MEMBERS of the organising committee for the biennial Highland Sheep are all set to welcome producers from far and wide to Kinnahaird Farm, near Contin, tomorrow, Wednesday, May 31. 

The event, run by NSA Scotland, is now an established event in the calendar and it is hoped that the northerly location of this year’s Highland Sheep will be easier for farmers in the north of Scotland and the western isles to travel to than its sister event, Scot Sheep. 

“We are delighted to have Dorothy Grant and Amy Clark hosting Highland Sheep. It’s great to see three generations mucking in and to see a family business focussed on what they’re doing,” said NSA Scotland chairman, John Fyall, of the mother and daughter duo hosting the event. “It will be good to spread a positive message in the industry and as half the western roads pass by we would like to welcome a lot of islanders too.”

There will be a number of demonstrations throughout the day, including butchery, shearing, wool grading and packing, carcase specification, wool spinning, CT scanning, and grassland management, to name a few, as well as four seminars looking at key issues facing the industry at the moment. 

These seminars will include a panel of top industry figures ranging from farmers to buyers to vets, who will cover some of the practical problems facing sheep farmers, such as marketing, health and nutrition. There will also be the chance to question delegates from the leading political parties following the Brexit vote and ahead of the General Election on June 8.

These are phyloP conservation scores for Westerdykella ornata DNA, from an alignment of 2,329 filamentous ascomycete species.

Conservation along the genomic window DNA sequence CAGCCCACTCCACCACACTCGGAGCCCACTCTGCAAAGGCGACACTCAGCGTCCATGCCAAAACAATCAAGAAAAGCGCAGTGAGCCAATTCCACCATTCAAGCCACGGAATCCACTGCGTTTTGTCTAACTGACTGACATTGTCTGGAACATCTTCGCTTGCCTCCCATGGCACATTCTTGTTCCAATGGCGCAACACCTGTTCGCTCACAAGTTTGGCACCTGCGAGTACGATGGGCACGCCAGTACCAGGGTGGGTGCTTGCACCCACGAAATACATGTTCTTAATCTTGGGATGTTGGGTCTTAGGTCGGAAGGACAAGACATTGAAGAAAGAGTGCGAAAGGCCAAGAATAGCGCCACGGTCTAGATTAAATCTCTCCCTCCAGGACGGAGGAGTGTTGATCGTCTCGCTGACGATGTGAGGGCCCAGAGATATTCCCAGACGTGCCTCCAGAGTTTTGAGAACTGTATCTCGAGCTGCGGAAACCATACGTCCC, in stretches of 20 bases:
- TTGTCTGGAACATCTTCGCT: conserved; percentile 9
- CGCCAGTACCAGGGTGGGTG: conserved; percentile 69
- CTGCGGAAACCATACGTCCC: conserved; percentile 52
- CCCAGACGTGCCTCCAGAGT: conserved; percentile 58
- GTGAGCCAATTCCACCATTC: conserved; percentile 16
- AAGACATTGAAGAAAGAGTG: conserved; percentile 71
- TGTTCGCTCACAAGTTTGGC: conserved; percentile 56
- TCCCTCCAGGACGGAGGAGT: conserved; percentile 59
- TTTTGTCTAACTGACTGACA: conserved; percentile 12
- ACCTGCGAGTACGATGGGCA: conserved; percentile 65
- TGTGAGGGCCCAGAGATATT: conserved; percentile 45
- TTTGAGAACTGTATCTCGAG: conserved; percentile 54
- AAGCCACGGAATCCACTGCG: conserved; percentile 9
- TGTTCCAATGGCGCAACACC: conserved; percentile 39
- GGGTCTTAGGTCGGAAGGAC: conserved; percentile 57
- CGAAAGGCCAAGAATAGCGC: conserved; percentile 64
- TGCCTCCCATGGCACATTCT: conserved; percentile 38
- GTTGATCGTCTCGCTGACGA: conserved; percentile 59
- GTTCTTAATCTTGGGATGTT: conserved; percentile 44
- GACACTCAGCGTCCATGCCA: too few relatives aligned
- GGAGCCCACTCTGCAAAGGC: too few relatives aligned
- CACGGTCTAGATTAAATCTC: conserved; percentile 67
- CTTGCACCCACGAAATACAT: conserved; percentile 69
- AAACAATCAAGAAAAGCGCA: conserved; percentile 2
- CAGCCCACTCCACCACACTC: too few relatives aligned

As well as a full timetable of events, there will be plenty to look at as 90 commercial and educational groups have booked a stand as well as 24 breed stands and individual breeders, and farm tours will run throughout the day. 

The programme kicks off at 9am before the official opening by Mr Fyall, Highlandsheep group chair Brenda Macintyre and Joyce Campbell, and continues through to 5pm. 

“We are delighted that Joyce has accepted our invitation to perform the official opening ceremony,” said Brenda. “Joyce has emerged as an inspiring champion of the Scottish sheep industry since becoming the first winner of the Sheep Farmer of the Year title in 2015, and her strong advocacy of the industry is an example to us all.”

All of this ensures the event will give producers the opportunity to keep up with the latest political and technical developments in the industry at a time when the future has never been more undertain.

Entry is £12 per adult, with a discounted rate of £6 for NSA members and agricultural students. Under 16s go free. The full address is Kinnahaird, Contin, Strathpeffer, Ross-shire, IV14 9EB.